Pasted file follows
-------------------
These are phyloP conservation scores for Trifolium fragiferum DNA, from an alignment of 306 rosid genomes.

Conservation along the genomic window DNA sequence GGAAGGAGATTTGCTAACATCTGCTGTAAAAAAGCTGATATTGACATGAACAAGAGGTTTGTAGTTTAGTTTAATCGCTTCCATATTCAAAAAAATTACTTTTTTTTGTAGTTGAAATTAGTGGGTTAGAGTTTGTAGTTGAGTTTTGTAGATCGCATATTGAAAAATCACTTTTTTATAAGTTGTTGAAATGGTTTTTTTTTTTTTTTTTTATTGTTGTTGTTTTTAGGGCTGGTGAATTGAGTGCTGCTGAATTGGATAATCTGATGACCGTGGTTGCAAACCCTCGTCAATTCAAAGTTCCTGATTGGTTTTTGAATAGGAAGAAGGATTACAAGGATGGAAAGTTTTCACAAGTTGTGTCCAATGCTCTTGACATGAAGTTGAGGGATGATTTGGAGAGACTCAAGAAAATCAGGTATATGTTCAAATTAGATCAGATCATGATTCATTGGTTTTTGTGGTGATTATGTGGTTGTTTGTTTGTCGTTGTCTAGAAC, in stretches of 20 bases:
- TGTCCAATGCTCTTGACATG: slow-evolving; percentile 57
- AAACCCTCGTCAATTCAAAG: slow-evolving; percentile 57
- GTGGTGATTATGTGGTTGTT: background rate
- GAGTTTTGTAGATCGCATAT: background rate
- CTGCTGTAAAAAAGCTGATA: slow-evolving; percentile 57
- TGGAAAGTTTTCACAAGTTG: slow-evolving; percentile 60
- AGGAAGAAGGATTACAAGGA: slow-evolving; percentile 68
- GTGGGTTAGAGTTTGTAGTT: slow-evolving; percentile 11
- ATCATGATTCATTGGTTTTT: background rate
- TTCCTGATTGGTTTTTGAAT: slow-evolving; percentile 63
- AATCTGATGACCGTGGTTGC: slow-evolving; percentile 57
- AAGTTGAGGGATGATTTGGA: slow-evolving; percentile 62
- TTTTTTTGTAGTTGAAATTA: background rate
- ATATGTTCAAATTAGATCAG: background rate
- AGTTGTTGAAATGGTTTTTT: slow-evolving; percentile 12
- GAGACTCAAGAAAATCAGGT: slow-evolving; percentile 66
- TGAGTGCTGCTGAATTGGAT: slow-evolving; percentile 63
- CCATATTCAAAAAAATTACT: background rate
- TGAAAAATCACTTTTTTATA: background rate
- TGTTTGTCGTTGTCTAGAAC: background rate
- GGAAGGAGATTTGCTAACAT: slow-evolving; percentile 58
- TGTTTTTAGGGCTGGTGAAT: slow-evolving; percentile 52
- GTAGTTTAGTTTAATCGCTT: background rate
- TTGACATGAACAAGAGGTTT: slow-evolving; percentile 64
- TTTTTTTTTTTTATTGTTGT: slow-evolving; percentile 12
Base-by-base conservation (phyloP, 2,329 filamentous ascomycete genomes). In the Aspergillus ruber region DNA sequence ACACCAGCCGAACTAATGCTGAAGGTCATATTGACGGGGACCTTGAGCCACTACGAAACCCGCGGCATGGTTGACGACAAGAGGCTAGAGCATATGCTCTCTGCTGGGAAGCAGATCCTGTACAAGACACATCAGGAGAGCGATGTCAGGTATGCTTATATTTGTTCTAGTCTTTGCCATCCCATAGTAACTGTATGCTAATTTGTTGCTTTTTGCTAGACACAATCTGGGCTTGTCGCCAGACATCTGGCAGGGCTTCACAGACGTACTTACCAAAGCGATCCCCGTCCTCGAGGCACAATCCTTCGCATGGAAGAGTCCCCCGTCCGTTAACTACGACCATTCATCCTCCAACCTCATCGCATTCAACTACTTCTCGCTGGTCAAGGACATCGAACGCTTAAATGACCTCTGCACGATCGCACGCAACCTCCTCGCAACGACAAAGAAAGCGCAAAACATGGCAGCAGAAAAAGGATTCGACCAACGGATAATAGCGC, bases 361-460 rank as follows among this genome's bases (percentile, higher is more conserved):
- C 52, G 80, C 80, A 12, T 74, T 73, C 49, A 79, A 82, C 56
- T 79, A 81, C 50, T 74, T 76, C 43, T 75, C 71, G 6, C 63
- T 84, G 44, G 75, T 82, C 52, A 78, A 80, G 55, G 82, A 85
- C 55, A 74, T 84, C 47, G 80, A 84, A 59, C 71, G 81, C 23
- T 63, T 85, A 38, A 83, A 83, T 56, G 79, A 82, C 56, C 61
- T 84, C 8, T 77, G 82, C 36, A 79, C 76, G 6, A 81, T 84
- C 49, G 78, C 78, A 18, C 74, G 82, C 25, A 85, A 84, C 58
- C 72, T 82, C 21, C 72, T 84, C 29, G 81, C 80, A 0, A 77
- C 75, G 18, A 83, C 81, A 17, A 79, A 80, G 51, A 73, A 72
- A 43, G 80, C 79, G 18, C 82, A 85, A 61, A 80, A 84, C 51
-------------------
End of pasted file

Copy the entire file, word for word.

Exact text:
These are phyloP conservation scores for Trifolium fragiferum DNA, from an alignment of 306 rosid genomes.

Conservation along the genomic window DNA sequence GGAAGGAGATTTGCTAACATCTGCTGTAAAAAAGCTGATATTGACATGAACAAGAGGTTTGTAGTTTAGTTTAATCGCTTCCATATTCAAAAAAATTACTTTTTTTTGTAGTTGAAATTAGTGGGTTAGAGTTTGTAGTTGAGTTTTGTAGATCGCATATTGAAAAATCACTTTTTTATAAGTTGTTGAAATGGTTTTTTTTTTTTTTTTTTATTGTTGTTGTTTTTAGGGCTGGTGAATTGAGTGCTGCTGAATTGGATAATCTGATGACCGTGGTTGCAAACCCTCGTCAATTCAAAGTTCCTGATTGGTTTTTGAATAGGAAGAAGGATTACAAGGATGGAAAGTTTTCACAAGTTGTGTCCAATGCTCTTGACATGAAGTTGAGGGATGATTTGGAGAGACTCAAGAAAATCAGGTATATGTTCAAATTAGATCAGATCATGATTCATTGGTTTTTGTGGTGATTATGTGGTTGTTTGTTTGTCGTTGTCTAGAAC, in stretches of 20 bases:
- TGTCCAATGCTCTTGACATG: slow-evolving; percentile 57
- AAACCCTCGTCAATTCAAAG: slow-evolving; percentile 57
- GTGGTGATTATGTGGTTGTT: background rate
- GAGTTTTGTAGATCGCATAT: background rate
- CTGCTGTAAAAAAGCTGATA: slow-evolving; percentile 57
- TGGAAAGTTTTCACAAGTTG: slow-evolving; percentile 60
- AGGAAGAAGGATTACAAGGA: slow-evolving; percentile 68
- GTGGGTTAGAGTTTGTAGTT: slow-evolving; percentile 11
- ATCATGATTCATTGGTTTTT: background rate
- TTCCTGATTGGTTTTTGAAT: slow-evolving; percentile 63
- AATCTGATGACCGTGGTTGC: slow-evolving; percentile 57
- AAGTTGAGGGATGATTTGGA: slow-evolving; percentile 62
- TTTTTTTGTAGTTGAAATTA: background rate
- ATATGTTCAAATTAGATCAG: background rate
- AGTTGTTGAAATGGTTTTTT: slow-evolving; percentile 12
- GAGACTCAAGAAAATCAGGT: slow-evolving; percentile 66
- TGAGTGCTGCTGAATTGGAT: slow-evolving; percentile 63
- CCATATTCAAAAAAATTACT: background rate
- TGAAAAATCACTTTTTTATA: background rate
- TGTTTGTCGTTGTCTAGAAC: background rate
- GGAAGGAGATTTGCTAACAT: slow-evolving; percentile 58
- TGTTTTTAGGGCTGGTGAAT: slow-evolving; percentile 52
- GTAGTTTAGTTTAATCGCTT: background rate
- TTGACATGAACAAGAGGTTT: slow-evolving; percentile 64
- TTTTTTTTTTTTATTGTTGT: slow-evolving; percentile 12
Base-by-base conservation (phyloP, 2,329 filamentous ascomycete genomes). In the Aspergillus ruber region DNA sequence ACACCAGCCGAACTAATGCTGAAGGTCATATTGACGGGGACCTTGAGCCACTACGAAACCCGCGGCATGGTTGACGACAAGAGGCTAGAGCATATGCTCTCTGCTGGGAAGCAGATCCTGTACAAGACACATCAGGAGAGCGATGTCAGGTATGCTTATATTTGTTCTAGTCTTTGCCATCCCATAGTAACTGTATGCTAATTTGTTGCTTTTTGCTAGACACAATCTGGGCTTGTCGCCAGACATCTGGCAGGGCTTCACAGACGTACTTACCAAAGCGATCCCCGTCCTCGAGGCACAATCCTTCGCATGGAAGAGTCCCCCGTCCGTTAACTACGACCATTCATCCTCCAACCTCATCGCATTCAACTACTTCTCGCTGGTCAAGGACATCGAACGCTTAAATGACCTCTGCACGATCGCACGCAACCTCCTCGCAACGACAAAGAAAGCGCAAAACATGGCAGCAGAAAAAGGATTCGACCAACGGATAATAGCGC, bases 361-460 rank as follows among this genome's bases (percentile, higher is more conserved):
- C 52, G 80, C 80, A 12, T 74, T 73, C 49, A 79, A 82, C 56
- T 79, A 81, C 50, T 74, T 76, C 43, T 75, C 71, G 6, C 63
- T 84, G 44, G 75, T 82, C 52, A 78, A 80, G 55, G 82, A 85
- C 55, A 74, T 84, C 47, G 80, A 84, A 59, C 71, G 81, C 23
- T 63, T 85, A 38, A 83, A 83, T 56, G 79, A 82, C 56, C 61
- T 84, C 8, T 77, G 82, C 36, A 79, C 76, G 6, A 81, T 84
- C 49, G 78, C 78, A 18, C 74, G 82, C 25, A 85, A 84, C 58
- C 72, T 82, C 21, C 72, T 84, C 29, G 81, C 80, A 0, A 77
- C 75, G 18, A 83, C 81, A 17, A 79, A 80, G 51, A 73, A 72
- A 43, G 80, C 79, G 18, C 82, A 85, A 61, A 80, A 84, C 51